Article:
Documentation Writing Bin Scripts

Writing Bin Scripts

Overview #

Occasionally, you may find you need to access or transform data on your site. If it’s more than a dozen posts affected, it’s often more efficient to write what we call a “bin script.” In writing a bin script, you can easily change strings, assign categories, or add post meta across hundreds or thousands of posts. However, with great power comes great responsibility — any small mistake you make with your logic could have negative repercussions across your entire dataset.

Here are some guidelines we’d encourage you to follow when writing a bin script.

↑ Top ↑

Use WP-CLI #

To keep your scripts as lean and mean as possible, we highly encourage you to leverage WP-CLI, an awesome community framework.

When using WP-CLI, all you’ll need to write for your bin script is what’s called a “command.” Your command accepts zero or more arguments and performs a bit of logic. You won’t need to switch to the proper blog, handle arguments, etc., as all of that is done automatically.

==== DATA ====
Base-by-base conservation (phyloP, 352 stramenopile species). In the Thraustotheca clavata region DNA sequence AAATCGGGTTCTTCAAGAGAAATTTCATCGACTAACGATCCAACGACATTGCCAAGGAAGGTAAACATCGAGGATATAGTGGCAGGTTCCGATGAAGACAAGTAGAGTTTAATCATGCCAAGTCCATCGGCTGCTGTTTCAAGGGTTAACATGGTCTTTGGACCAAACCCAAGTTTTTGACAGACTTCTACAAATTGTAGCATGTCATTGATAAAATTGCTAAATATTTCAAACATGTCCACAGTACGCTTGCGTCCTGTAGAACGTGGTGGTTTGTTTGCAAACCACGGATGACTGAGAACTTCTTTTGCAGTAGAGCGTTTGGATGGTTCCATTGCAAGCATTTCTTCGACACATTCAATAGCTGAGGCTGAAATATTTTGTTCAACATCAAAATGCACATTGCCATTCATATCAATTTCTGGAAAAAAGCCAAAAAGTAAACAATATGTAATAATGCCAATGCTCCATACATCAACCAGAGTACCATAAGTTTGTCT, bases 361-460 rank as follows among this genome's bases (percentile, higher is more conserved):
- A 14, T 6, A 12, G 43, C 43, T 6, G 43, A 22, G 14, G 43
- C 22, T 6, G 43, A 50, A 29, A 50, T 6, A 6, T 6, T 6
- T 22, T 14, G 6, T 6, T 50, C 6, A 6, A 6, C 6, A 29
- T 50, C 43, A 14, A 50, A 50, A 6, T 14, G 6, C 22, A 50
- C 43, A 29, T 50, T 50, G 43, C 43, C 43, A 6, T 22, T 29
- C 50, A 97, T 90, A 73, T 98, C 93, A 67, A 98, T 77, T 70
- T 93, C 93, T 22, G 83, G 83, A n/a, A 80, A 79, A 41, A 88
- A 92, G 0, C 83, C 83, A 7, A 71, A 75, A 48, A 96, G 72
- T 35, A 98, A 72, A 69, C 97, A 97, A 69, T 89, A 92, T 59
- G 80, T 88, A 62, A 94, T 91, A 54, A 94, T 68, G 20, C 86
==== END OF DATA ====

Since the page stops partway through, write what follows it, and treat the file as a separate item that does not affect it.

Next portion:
Check out the great documentation on how to write a command. Once you’ve written your command and tested it throughly in your local environment, you can commit it to your theme.

When you’ve done so, open a ticket with us with explanation of what you’re trying to accomplish. We’ll review, test, and run it.

↑ Top ↑

Best Practices #

Again, it can be easy to make a minor mistake with your script that causes a lot of pain. We encourage you to do the following:

  • Comment well and provide clear usage instructions. It’s important to be very clear about what each part is doing and why — commenting each step of your logic is a good sanity check. Comments are especially helpful when something maybe doesn’t work as intended and we need to debug to figure out why.
  • Allow for varying levels of verbosity. Similarly, provide a summary at the end with all results of the script.
  • It’s a good idea to default your script to do a test run without affecting live data. Add an argument to allow a “live” run. This way, we can compare what the actual impact is versus the expected impact.
  • If you’re modifying lots of data on a live site, make sure to include sleep() in key places. This will help with load associated with cache invalidation and replication.
  • If you’re writing an importer, make sure to define( 'WP_IMPORTING', true ); at the top of your subcommand. This will ensure only the minimum of extra actions are fired.
  • Use core functions as much as possible, except when they might have undesired consequences. For example, WP_Query can be pretty expensive, so a direct query may make more sense. Or, wp_update_post() fires a number of hooks you may not want fired when replacing strings in post_content. In some contexts, a direct SQL query would be a better choice, followed by clean_post_cache().
  • When in doubt, ask us!